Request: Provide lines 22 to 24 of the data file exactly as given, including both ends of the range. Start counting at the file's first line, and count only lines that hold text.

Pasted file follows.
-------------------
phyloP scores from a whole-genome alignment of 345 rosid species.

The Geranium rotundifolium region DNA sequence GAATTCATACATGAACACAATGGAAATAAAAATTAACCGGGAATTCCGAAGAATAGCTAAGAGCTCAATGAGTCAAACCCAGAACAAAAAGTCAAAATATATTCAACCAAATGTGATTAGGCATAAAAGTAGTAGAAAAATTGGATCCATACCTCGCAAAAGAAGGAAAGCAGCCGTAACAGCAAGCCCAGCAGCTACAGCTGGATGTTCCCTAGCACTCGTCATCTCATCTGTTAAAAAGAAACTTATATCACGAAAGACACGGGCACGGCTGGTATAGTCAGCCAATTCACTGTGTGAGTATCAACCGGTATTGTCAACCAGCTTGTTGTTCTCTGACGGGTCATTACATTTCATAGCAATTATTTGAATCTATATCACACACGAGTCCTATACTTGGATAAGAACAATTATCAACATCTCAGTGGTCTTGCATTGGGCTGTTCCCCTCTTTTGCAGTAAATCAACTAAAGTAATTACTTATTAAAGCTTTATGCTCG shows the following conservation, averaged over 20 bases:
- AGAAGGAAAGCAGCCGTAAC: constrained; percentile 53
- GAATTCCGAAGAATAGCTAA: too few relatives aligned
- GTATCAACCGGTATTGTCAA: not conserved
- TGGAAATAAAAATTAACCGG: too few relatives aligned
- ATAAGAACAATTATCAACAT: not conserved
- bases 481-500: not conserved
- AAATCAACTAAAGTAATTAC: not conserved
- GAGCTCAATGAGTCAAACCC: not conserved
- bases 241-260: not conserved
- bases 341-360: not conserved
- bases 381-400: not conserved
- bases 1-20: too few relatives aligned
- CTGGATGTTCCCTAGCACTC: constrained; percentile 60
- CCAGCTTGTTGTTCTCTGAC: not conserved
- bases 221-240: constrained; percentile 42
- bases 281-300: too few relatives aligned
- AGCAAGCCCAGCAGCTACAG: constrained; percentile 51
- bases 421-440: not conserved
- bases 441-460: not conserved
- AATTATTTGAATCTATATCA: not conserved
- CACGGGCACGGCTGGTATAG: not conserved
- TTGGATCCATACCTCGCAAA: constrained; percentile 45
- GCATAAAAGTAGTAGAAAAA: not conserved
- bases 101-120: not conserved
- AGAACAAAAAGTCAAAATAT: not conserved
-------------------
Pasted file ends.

- AATTATTTGAATCTATATCA: not conserved
- CACGGGCACGGCTGGTATAG: not conserved
- TTGGATCCATACCTCGCAAA: constrained; percentile 45